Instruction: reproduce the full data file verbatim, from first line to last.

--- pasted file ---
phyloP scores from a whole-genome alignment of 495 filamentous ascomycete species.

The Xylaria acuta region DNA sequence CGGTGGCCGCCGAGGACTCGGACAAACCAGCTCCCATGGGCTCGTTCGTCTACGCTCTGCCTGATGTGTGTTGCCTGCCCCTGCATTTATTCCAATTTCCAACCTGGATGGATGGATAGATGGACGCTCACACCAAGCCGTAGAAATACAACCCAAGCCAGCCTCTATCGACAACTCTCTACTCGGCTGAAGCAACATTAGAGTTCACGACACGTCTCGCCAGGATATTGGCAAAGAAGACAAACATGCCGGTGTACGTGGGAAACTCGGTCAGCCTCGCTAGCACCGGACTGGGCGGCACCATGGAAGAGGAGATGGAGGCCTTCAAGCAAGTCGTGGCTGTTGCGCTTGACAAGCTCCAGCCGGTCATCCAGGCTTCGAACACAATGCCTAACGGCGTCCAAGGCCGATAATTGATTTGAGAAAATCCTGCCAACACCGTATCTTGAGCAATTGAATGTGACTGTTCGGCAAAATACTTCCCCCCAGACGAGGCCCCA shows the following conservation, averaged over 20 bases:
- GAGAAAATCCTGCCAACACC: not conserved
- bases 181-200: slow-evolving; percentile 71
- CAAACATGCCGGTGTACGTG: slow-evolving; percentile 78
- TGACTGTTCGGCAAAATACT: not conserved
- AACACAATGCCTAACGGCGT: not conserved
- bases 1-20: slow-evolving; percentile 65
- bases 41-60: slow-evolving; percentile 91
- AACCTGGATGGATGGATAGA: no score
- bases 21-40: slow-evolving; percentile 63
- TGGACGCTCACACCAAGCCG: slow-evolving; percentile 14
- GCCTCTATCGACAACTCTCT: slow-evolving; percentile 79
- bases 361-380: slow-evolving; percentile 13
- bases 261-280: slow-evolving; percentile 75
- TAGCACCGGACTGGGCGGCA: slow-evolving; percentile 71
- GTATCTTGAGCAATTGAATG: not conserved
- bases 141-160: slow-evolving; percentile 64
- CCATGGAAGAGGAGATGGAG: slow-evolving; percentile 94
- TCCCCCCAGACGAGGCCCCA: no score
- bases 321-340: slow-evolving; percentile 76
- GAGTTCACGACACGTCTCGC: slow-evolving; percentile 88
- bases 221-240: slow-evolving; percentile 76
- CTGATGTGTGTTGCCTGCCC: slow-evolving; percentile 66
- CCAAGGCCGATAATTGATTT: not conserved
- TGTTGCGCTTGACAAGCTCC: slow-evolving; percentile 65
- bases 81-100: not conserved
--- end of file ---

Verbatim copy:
phyloP scores from a whole-genome alignment of 495 filamentous ascomycete species.

The Xylaria acuta region DNA sequence CGGTGGCCGCCGAGGACTCGGACAAACCAGCTCCCATGGGCTCGTTCGTCTACGCTCTGCCTGATGTGTGTTGCCTGCCCCTGCATTTATTCCAATTTCCAACCTGGATGGATGGATAGATGGACGCTCACACCAAGCCGTAGAAATACAACCCAAGCCAGCCTCTATCGACAACTCTCTACTCGGCTGAAGCAACATTAGAGTTCACGACACGTCTCGCCAGGATATTGGCAAAGAAGACAAACATGCCGGTGTACGTGGGAAACTCGGTCAGCCTCGCTAGCACCGGACTGGGCGGCACCATGGAAGAGGAGATGGAGGCCTTCAAGCAAGTCGTGGCTGTTGCGCTTGACAAGCTCCAGCCGGTCATCCAGGCTTCGAACACAATGCCTAACGGCGTCCAAGGCCGATAATTGATTTGAGAAAATCCTGCCAACACCGTATCTTGAGCAATTGAATGTGACTGTTCGGCAAAATACTTCCCCCCAGACGAGGCCCCA shows the following conservation, averaged over 20 bases:
- GAGAAAATCCTGCCAACACC: not conserved
- bases 181-200: slow-evolving; percentile 71
- CAAACATGCCGGTGTACGTG: slow-evolving; percentile 78
- TGACTGTTCGGCAAAATACT: not conserved
- AACACAATGCCTAACGGCGT: not conserved
- bases 1-20: slow-evolving; percentile 65
- bases 41-60: slow-evolving; percentile 91
- AACCTGGATGGATGGATAGA: no score
- bases 21-40: slow-evolving; percentile 63
- TGGACGCTCACACCAAGCCG: slow-evolving; percentile 14
- GCCTCTATCGACAACTCTCT: slow-evolving; percentile 79
- bases 361-380: slow-evolving; percentile 13
- bases 261-280: slow-evolving; percentile 75
- TAGCACCGGACTGGGCGGCA: slow-evolving; percentile 71
- GTATCTTGAGCAATTGAATG: not conserved
- bases 141-160: slow-evolving; percentile 64
- CCATGGAAGAGGAGATGGAG: slow-evolving; percentile 94
- TCCCCCCAGACGAGGCCCCA: no score
- bases 321-340: slow-evolving; percentile 76
- GAGTTCACGACACGTCTCGC: slow-evolving; percentile 88
- bases 221-240: slow-evolving; percentile 76
- CTGATGTGTGTTGCCTGCCC: slow-evolving; percentile 66
- CCAAGGCCGATAATTGATTT: not conserved
- TGTTGCGCTTGACAAGCTCC: slow-evolving; percentile 65
- bases 81-100: not conserved